Journal Article: “How Artificial Intelligence Might Change Academic Library Work: Applying the Competencies Literature and the Theory of the Professions”
The article linked below was recently published by the Journal of the Association for Information Science and Technology (JASIST).
University of Sheffield
Journal of the Association for Information Science and Technology, 1– 14.
The probable impact of artificial intelligence (AI) on work, including professional work, is contested, but it is unlikely to leave them untouched. The purpose of this conceptual paper is to consider the likelihood of the adoption of different approaches to AI in academic libraries. As theoretical lenses to guide the analysis the paper draws on both the library and information science (LIS) literature on librarians’ competencies and the notions of jurisdiction and hybrid logics drawn from the sociological theory of the professions. The paper starts by outlining these theories and then reviews the nature of AI and the range of its potential uses in academic libraries. The main focus of the paper is on the application of AI to knowledge discovery. Eleven different potential approaches libraries might adopt to such AI applications are analyzed and their likelihood evaluated. Then it is considered how a range of internal and external factors might influence the adoption of AI. In addition to reflecting on the possible impact of AI on librarianship the paper contributes to understanding how to synthesize the competencies literature with the theory of the profession and presents a new understanding of librarians as hybrid.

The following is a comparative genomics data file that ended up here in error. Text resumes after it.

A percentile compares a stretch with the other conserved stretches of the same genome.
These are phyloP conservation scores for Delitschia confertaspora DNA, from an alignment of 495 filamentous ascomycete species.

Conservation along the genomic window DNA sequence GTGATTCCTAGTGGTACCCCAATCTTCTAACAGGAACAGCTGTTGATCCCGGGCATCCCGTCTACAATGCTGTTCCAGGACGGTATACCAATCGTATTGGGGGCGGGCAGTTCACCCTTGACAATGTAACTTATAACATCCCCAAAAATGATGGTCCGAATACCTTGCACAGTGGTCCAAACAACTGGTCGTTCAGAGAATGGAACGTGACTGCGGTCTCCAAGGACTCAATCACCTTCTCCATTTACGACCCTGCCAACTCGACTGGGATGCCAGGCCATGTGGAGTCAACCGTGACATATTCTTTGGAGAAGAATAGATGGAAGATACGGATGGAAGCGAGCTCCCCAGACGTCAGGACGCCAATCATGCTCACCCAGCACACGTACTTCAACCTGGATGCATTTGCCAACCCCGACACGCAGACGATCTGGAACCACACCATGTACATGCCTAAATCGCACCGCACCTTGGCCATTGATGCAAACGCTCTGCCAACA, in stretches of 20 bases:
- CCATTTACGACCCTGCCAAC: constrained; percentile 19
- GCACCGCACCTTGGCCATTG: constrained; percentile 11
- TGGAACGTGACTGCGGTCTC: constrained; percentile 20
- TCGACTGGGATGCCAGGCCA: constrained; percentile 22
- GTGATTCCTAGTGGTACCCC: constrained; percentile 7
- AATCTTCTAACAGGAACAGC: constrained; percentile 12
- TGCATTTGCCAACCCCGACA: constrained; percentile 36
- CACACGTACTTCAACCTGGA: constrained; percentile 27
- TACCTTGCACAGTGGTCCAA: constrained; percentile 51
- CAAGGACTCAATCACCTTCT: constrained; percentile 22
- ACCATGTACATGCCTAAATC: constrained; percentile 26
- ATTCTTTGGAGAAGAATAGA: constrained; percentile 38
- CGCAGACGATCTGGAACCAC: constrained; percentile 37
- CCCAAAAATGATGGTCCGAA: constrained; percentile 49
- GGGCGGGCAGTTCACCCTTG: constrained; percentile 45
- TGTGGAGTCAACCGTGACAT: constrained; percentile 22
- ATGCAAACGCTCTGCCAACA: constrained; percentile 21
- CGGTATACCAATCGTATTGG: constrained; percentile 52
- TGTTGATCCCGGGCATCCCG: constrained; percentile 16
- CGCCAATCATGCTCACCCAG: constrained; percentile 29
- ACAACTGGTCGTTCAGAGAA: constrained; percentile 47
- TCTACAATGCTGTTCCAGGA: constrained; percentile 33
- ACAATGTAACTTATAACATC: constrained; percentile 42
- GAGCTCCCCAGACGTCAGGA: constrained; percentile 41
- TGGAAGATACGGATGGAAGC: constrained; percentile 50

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About Gary Price
Gary Price (firstname.lastname@example.org) is a librarian, writer, consultant, and frequent conference speaker based in the Washington D.C. metro area. He earned his MLIS degree from Wayne State University in Detroit. Price has won several awards including the SLA Innovations in Technology Award and Alumnus of the Year from the Wayne St. University Library and Information Science Program. From 2006-2009 he was Director of Online Information Services at Ask.com. Gary is also the co-founder of infoDJ an innovation research consultancy supporting corporate product and business model teams with just-in-time fact and insight finding.